Children with autism showed significant improvement after six months of simple sensory exercises at home using everyday items such as scents, spoons and sponges, according to a study by UC Irvine neurobiologists.
They found that a treatment known as environmental enrichment led to notable gains in male subjects between the ages of 3 and 12.
Study co-authors Cynthia Woo and Michael Leon randomly assigned 28 boys to one of two groups, balanced for age and autism severity. For half a year, all subjects participated in standard autism therapies, but those in one group also had daily sensory enrichment exercises.
In addition, the parents conducted twice-daily sessions of four to seven exercises with their children involving different combinations of sensory stimuli - touch, temperature, sight and movement among them. Each session took 15 to 30 minutes to complete.
After six months of therapy, 42 percent of the children in the enrichment group showed significant improvement in behaviors commonly affected by autism - such as relating to people, having typical emotional responses and listening - compared with 7 percent in the standard-care group.
They also scored higher in cognitive function, whereas average scores for the boys in the standard-care group decreased. Moreover, 69 percent of parents in the enrichment group reported improvement, compared with 31 percent of parents in the standard-care group.
"Because parents can give their child sensory enrichment using items typically available in their home, this therapy provides a low-cost option for enhancing their child's progress," said Woo, an assistant project scientist in neurobiology and behavior.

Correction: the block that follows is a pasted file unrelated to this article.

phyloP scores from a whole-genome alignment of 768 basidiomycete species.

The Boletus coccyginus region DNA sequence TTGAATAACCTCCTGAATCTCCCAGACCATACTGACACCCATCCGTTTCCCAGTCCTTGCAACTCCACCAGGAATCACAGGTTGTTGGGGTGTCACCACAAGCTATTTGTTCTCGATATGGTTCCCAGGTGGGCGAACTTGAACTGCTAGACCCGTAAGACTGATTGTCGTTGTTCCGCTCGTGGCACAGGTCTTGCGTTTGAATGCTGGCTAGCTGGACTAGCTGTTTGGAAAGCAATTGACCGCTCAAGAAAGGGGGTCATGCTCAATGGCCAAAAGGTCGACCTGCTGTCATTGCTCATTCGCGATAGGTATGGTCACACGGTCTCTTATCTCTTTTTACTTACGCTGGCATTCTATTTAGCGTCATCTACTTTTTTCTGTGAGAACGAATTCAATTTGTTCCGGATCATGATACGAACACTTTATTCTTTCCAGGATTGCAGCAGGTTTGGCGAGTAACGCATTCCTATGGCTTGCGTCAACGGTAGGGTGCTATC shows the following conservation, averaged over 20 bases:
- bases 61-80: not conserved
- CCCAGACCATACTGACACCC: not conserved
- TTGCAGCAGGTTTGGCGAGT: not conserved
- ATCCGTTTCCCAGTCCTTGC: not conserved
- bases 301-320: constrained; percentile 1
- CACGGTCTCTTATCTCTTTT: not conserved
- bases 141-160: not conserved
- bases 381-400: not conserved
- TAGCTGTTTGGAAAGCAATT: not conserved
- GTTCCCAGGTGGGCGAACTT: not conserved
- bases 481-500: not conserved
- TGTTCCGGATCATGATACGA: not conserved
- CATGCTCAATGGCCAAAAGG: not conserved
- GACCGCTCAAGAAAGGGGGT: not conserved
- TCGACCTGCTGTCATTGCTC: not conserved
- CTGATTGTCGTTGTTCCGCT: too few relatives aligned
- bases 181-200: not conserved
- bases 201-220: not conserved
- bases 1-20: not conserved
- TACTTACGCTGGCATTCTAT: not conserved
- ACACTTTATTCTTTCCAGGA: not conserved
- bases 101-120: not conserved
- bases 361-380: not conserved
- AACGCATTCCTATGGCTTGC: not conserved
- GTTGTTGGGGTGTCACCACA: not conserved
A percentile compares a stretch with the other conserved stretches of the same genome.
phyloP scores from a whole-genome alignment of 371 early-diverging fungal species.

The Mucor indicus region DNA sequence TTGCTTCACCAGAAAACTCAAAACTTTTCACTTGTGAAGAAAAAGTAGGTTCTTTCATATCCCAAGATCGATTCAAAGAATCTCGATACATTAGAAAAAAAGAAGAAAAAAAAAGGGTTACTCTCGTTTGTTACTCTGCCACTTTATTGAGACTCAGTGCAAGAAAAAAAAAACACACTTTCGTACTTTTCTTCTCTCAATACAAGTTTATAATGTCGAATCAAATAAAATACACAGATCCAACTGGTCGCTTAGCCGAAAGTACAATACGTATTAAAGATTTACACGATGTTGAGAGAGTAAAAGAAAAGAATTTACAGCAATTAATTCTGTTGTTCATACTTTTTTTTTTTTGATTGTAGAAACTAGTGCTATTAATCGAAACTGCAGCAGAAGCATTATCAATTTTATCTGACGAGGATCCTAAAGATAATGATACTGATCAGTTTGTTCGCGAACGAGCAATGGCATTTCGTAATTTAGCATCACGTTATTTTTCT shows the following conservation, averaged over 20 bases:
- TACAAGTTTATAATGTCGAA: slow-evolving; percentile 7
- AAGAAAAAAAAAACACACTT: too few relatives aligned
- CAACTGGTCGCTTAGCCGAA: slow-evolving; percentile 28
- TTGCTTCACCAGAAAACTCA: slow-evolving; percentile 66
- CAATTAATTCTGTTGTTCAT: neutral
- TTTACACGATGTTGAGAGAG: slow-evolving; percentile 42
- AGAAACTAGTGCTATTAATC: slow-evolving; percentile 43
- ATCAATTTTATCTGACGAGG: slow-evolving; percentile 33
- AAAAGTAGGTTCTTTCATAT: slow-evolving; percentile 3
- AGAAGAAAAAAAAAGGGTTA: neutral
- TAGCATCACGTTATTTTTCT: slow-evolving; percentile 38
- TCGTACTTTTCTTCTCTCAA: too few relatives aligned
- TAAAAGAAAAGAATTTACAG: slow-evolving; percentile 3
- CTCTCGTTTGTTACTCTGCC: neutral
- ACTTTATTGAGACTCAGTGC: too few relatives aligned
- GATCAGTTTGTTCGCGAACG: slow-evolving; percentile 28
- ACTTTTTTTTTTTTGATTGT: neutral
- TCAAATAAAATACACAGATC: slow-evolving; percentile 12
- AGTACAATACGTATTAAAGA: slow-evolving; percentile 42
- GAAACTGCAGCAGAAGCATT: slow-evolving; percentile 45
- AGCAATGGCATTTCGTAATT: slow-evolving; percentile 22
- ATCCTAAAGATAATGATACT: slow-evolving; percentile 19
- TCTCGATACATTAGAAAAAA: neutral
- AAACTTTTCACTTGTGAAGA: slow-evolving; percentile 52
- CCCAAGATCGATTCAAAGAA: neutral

The researchers noted that most current therapies for autism must be started at a very young age to be successful, while the average age in this study was 6.6.
"We believe that sensory enrichment can be an effective therapy for the treatment of autism, particularly among children past the toddler stage," said Leon, a professor of neurobiology and behavior affiliated with UC Irvine's Center for Autism Research and Treatment.
"At the same time, we need to know whether we can optimize the treatment, whether there are subgroups of children for whom it's more effective, whether the therapy works for older or younger children, and whether it can be effective on its own," he added.
He and Woo are now conducting a second, larger randomized clinical trial that includes girls.
Results of the study appeared online in Behavioral Neuroscience.